Church workers have been told to exert effort in the maintenance of security in their respective places of worship.
“(Aside from) preaching the good news, the practice of (observing) the culture of security is expected to become part of the lifestyle (of church officials and workers),” said Col. Consolito Yecla, the commander of Task Force Davao (TFD).
Yecla yesterday met with representatives of at least 20 Catholic churches in the city at the TFD headquarters to discuss the security initiative “Tapat ko, Bantay ko,” aiming for the nine-day Simbang Gabi, which is set to start on Monday.
The TFD has been coordinating with the church sector in an effort to fight terrorists, particularly that churches are often the targets.
Aside from security guards, other church workers, including priests, nuns, convent boys, sacristan, janitors, gardeners, and others should have their share in securing their own parishes by practicing “Tapat ko, Bantay ko” initiative, Yecla said.
Church administrators, he said, should supervise the implementation of the security measure.
He said those who attended yesterday’s conference have promised to implement the scheme.
Among the particular items to be checked in the measure include backpacks, unattended baggage, motorcycles, non-transparent water containers and robe-like dresses.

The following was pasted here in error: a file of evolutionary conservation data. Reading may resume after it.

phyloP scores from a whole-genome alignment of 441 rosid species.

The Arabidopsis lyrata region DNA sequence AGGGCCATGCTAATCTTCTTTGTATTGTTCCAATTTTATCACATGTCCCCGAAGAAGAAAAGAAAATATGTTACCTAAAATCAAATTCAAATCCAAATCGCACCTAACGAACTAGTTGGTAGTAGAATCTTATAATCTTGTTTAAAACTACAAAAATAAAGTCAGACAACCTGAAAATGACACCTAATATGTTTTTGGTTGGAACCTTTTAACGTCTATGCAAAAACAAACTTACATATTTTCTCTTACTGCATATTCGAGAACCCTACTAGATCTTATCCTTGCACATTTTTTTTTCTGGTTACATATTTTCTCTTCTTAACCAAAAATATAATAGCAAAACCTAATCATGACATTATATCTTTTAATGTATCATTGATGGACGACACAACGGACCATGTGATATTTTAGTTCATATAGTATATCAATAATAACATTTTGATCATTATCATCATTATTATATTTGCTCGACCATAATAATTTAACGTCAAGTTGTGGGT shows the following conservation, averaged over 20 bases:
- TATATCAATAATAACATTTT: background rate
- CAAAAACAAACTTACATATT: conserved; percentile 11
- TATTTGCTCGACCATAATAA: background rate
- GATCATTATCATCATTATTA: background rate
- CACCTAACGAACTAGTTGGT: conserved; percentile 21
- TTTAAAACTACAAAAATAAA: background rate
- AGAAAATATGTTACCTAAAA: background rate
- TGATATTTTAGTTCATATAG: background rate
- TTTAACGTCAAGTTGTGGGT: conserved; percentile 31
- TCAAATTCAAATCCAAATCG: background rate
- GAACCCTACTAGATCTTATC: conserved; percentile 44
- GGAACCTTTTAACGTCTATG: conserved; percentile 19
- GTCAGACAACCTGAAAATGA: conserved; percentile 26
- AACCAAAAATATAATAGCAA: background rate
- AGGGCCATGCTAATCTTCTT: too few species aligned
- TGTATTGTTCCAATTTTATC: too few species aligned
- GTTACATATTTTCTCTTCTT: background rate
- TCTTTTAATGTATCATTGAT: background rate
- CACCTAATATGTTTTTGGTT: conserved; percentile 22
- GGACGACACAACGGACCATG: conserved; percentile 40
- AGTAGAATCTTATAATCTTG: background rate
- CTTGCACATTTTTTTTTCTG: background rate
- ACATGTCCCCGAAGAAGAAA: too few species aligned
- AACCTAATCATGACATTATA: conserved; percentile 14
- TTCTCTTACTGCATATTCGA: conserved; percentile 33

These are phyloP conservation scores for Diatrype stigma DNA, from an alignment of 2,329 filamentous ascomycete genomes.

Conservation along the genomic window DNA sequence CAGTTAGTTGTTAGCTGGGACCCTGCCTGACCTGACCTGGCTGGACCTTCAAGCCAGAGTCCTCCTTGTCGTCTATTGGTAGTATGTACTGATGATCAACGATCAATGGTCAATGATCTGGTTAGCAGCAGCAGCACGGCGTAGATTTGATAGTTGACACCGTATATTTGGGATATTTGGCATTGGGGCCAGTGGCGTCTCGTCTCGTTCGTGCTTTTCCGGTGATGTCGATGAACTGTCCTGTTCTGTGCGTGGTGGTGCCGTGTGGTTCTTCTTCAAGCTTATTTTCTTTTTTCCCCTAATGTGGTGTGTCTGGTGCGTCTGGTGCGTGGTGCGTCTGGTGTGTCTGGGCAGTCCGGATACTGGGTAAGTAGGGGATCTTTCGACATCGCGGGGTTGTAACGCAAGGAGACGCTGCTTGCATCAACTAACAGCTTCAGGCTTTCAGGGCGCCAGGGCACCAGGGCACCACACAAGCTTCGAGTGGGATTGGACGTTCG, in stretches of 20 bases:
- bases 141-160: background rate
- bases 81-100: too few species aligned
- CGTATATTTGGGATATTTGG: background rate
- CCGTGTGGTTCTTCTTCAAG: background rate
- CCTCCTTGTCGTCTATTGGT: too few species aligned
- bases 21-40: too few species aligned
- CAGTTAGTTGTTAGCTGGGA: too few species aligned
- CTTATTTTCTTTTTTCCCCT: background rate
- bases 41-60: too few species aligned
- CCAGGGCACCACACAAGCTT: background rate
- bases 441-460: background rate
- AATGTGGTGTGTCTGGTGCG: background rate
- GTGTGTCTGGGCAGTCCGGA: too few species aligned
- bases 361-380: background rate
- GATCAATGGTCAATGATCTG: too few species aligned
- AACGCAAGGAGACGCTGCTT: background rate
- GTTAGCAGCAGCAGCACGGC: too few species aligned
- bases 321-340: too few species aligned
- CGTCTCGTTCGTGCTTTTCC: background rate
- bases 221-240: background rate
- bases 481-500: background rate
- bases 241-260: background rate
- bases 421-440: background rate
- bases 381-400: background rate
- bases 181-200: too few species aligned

Yecla said the TFD will still provide soldiers to secure the churches.
“The presence of our troops in churches… is a deterrent against the plan of the terrorists,” Yecla said.
The TFD’s plan is a supplement to the “one-entrance, one-exit” policy, which the Davao City Police Office will imposed in all churches starting the Simbang Gabi on Monday.
During yesterday’s meeting, the TFD also presented the result of the Security Survey and Inspection (SSI) conducted on 24 churches. Details of the SSI were not revealed to the media.
Earlier, some church administrators are seeking help for the installation of closed-circuit television (CCTV) in the churches.
The city’s San Pedro Cathedral, Davao’s ecclesiastical seat of the Roman Catholic Archdiocese, was twice bombed – in 1981 and in 1993.
In 1981, two grenades exploded and killed 17 churchgoers and wounded 157 others.
In the 1993 incident, three grenades exploded that killed 6 persons and wounded 151 others. Hours later, a mosque was also bombed.
Early this year, the Mount Carmel Cathedral in Jolo, Sulu was bombed. The bomb, placed in a backpack, exploded during the mass, resulting to the death of 15 churchgoers, on Jan. 27.